3. Therefore the government is morally required to provide heterosexual and homosexuals with equal marital rights.

Additional Comments:

  • This is an argument from equality. Morally all are equal before the law.
  • There could be legitimate reasons to treat someone differently: e.g. denying 11 year olds the right to marry.
  • A moral principle is behind all laws on equality.
  • The issue with this argument is with #2, few would dispute #1.

Five Arguments against Same Sex marriage.

 I.  Homosexual conduct is immoral

  1. The government should not allow legal institutions that are designed to normalize and tolerate conduct that is, in fact, immoral.
  2. Same-sex marriage is an institution that is designed to normalize and tolerate intimate homosexual relations.
  3. Intimate homosexual relations are immoral.
  4. Therefore, the government should not allow same-sex marriage.

Additional comments: Four reasons homosexuality is called immoral

  • “What if everyone did that? We would have no population.” This proposes a theoretical disaster scenario.  This is an unreliable test because sometimes a “moral” choice would be banned by it: e.g. celibacy.
  • “Homosexuality is contrary to family values.”  This is rhetorical.  He states that gay couples can embody values such as love, honesty, devotion.  So you have to ask what values are intended.
  • “Homosexuality is unnatural.”  This is ambiguous: if only a few do it, that does not make something unnatural – e.g. left handedness. It means that sex is done contrary to purpose, there are more reasons for sex than procreation – i.e. pleasure.  Another example: eyes are created to see. What if I close my eyes?
  • “Homosexuality is wrong because God forbids it.”  To use this you would have to show the existence of God, of his commands, and that you have the true interpretation of authoritative texts.  There are only a few OT texts in Leviticus that pertain {Note he ignores any NT text such as Rom 1.]  It calls it a “tabu” or “abomination” because it is tied to religious practices of non-biblical people.  Further you would also have to enforce all the other Levitical laws, such as stoning adulterers.    The most literal reading is not the best, you have to consider the underlying moral precept – and the major commands of religion are to love, pursue justice and compassion – which would tend to permit not forbid.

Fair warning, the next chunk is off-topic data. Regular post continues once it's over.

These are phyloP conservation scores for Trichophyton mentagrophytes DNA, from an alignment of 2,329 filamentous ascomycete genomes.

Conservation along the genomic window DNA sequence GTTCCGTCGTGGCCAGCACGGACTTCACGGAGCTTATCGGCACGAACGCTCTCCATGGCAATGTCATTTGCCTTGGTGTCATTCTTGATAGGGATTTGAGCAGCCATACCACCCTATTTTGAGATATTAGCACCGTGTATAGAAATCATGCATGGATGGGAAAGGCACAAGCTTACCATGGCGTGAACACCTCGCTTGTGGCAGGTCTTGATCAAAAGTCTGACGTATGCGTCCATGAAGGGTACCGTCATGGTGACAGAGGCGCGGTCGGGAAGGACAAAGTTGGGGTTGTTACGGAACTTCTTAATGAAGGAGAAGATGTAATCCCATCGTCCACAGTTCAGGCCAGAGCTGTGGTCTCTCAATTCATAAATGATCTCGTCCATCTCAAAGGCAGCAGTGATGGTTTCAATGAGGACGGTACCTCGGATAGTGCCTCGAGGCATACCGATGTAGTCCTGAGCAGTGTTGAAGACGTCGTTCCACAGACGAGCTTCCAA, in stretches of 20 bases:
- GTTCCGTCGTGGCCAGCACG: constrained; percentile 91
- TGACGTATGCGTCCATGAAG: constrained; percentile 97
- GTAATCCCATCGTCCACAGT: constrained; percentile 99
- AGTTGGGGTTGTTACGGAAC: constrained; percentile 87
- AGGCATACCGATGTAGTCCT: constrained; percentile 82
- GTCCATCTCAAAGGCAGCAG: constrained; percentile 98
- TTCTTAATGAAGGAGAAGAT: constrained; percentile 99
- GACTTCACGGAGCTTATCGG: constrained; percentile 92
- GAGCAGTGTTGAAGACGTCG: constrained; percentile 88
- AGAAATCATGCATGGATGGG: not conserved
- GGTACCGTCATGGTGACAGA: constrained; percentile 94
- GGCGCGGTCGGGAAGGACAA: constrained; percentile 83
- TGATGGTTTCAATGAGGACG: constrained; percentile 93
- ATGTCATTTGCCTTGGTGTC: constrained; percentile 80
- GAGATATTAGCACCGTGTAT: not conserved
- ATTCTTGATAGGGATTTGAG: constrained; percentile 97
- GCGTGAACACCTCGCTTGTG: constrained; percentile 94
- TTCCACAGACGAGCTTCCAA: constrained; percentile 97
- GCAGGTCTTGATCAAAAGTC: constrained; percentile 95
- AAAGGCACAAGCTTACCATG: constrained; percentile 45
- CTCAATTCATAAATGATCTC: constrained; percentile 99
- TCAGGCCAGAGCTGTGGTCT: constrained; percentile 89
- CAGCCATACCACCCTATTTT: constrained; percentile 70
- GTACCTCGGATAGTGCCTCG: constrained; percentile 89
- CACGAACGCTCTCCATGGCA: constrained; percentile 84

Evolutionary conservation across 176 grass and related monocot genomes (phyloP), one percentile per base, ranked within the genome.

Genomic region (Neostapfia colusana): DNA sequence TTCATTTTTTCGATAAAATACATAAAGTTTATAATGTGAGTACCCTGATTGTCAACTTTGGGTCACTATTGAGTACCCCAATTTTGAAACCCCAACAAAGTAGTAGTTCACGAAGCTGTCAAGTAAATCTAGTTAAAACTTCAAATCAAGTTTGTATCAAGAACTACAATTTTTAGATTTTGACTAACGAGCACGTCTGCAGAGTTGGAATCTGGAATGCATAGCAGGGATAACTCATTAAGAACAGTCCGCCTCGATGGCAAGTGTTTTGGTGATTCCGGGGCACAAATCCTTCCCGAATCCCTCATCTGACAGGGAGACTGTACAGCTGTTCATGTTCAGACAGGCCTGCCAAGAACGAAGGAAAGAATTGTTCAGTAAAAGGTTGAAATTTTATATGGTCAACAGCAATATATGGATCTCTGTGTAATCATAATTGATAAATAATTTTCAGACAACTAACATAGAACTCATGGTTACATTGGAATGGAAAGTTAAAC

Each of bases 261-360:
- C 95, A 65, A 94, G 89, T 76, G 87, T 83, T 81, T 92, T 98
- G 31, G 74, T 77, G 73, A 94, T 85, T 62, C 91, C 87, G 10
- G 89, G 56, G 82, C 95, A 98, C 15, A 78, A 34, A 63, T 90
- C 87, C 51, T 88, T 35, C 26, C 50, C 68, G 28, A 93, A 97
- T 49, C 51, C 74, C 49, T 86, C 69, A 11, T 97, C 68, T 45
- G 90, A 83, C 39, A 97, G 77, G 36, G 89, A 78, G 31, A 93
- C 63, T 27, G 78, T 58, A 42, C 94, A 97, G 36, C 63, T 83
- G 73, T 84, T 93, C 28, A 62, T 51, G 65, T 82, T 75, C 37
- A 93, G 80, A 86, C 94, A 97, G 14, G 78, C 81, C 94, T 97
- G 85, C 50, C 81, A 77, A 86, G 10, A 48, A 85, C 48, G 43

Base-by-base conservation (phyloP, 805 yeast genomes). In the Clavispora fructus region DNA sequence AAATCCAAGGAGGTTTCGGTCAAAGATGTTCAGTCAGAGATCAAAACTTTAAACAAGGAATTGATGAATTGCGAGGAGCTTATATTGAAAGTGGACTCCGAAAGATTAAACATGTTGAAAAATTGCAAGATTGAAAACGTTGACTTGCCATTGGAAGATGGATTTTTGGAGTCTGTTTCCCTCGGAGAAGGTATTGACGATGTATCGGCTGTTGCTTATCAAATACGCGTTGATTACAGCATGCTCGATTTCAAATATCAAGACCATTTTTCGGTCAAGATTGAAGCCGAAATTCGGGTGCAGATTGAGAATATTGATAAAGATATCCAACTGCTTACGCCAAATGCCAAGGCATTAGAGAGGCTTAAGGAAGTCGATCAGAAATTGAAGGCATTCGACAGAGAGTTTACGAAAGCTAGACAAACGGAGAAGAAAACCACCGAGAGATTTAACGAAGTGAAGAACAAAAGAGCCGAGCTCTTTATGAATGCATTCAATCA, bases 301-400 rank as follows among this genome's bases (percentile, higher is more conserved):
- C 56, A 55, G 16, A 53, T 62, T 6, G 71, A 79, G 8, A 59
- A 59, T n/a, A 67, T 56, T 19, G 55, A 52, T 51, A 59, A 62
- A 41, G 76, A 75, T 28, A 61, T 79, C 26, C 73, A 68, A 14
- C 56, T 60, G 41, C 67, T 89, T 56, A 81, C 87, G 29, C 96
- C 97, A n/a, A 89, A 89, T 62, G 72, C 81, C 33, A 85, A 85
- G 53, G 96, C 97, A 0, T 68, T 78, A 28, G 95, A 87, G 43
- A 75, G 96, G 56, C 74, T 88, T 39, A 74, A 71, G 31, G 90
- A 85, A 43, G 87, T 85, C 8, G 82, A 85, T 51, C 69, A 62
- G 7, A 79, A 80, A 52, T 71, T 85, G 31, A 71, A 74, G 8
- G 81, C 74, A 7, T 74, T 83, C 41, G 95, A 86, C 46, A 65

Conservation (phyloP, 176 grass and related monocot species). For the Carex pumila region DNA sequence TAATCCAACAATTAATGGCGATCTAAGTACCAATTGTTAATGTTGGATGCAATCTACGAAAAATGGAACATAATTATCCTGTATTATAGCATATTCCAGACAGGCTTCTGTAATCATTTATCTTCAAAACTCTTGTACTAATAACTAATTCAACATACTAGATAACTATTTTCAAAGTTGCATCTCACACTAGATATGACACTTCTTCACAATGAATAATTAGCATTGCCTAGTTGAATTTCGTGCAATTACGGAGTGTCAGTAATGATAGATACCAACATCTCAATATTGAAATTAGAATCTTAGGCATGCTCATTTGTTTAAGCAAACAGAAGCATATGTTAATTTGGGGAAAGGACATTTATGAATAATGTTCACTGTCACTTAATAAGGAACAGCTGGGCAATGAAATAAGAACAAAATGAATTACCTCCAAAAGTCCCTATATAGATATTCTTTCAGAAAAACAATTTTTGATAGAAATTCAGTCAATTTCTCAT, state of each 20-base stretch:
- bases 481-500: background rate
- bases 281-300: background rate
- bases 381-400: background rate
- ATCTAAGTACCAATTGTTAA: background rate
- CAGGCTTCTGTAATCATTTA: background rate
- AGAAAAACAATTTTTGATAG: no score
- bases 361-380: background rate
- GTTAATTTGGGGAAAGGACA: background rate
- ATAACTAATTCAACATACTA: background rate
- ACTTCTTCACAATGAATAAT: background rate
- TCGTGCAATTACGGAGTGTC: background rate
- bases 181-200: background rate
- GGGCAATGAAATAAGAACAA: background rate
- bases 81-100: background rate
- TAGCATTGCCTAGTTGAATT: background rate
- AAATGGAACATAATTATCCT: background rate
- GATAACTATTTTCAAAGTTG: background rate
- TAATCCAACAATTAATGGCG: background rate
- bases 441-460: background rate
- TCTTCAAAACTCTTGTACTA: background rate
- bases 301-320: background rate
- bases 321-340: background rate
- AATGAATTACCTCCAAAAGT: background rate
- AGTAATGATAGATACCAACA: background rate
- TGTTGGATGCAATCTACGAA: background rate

II. The prospect of Same-sex marriage is deeply offensive to Many.

  1. The government should not authorize changes to social institutions if such change would offend a substantial number of citizens.
  2. Allowing same-sex marriage would offend a substantial number of U. S. citizens.
  3. Therefore, the U.S. government should not authorize same-sex marriage.

Additional comment: Causing offense is not sufficient basis for withholding rights. Consider the Civil Rights movement in the 60s.  Also, forbidding same sex marriage is offensive to others.

 III. Marriage is defined as a relation between a man and a woman

  1. If marriage is, by definition, a relation between a man and a woman, then a homosexual relationship can never qualify as a marriage.
  2. Marriage is, by definition, a relation between a man and a woman.
  3. Therefore a homosexual relationship can never qualify as a marriage.

Additional comment:  Parameters of a social institution are set by people. We can define this in any way we like.  Definitions do not determine the question: i.e. Man and Woman of one race was once the view of marriage.  The question of how we ought to define it is not determined by the past.

IV. Consistency requires that proponents of same-sex marriage favor polygamy.


  1. If same-sex marriage should be legalized, then we should also legalize polygamous marriages.
  2. We should not legalize polygamous marriages.
  3. Therefor we shouldn’t legalize same-sex marriage.

Additional comment:  Any position that results in an absurd conclusion is absurd.  We can accept 2 but not 1.

The “liberal principle” is that people should do whatever they want as long as they do not harm others.. There is a problem with the lp: cited a story of a person who volunteered to be cannibalized.  The “consistency” argument is based on the liberal principle.  There is a problem with polygamy, even if it is voluntary, because it has been long associated with the oppression of women.   The master argument is based on equality not on the liberal principle.

V.  Same-sex marriage is a threat to married couples and to marriage itself.


  1. If a proposed legal innovation poses a threat to innocent citizens and to a long-standing social institution, then it should not be enacted into law.
  2. Same-sex marriage poses a threat to innocent married couples
  3. Same-sex marriage poses a threat to the very institution of marriage.
  4. Therefore, we should not legalize same-sex marriage.

Additional comment: It is not clear what the threat is.  What kind of threat would warrant this?  No one’s rights are threatened.  Marriage is durable: it has survived divorce and other social changes; it will survive because it is flexible.

My Response: In thinking over Professor Russ Shaefer-Landau’s lecture, these were my initial responses.

  • He made the argument to be about Morality so it has more punch.  This is an interesting admission of the role of morality in these decisions.
  • He did not provide a firm basis for morality in his argument. He was basing it on general agreement.  But as he said, it was once the law that marriage could not be across races, by common agreement.
  • Same-sex relationships are not inherently equal to heterosexual relationships – he did not say why something different is something equal.
  • His attempt to defend same-sex while resisting polygamy seems weak:  just because it was associated with oppression does not determine as he argued that the past cannot determine what is correct; further if a form of Polygamous marriage was not oppressive, his argument fails.
  • The difference between the equality argument and the liberal principle seems a subtly that will be lost in the debate.
  • He did not reject a religious argument, but suggested an alternative interpretation of texts (ignoring others) and suggesting that the religious argument for love, compassion and justice is more compelling.  His biblical argument lacked any NT reference and any reference to Genesis 2:24 – he did not even negate all the negative passages.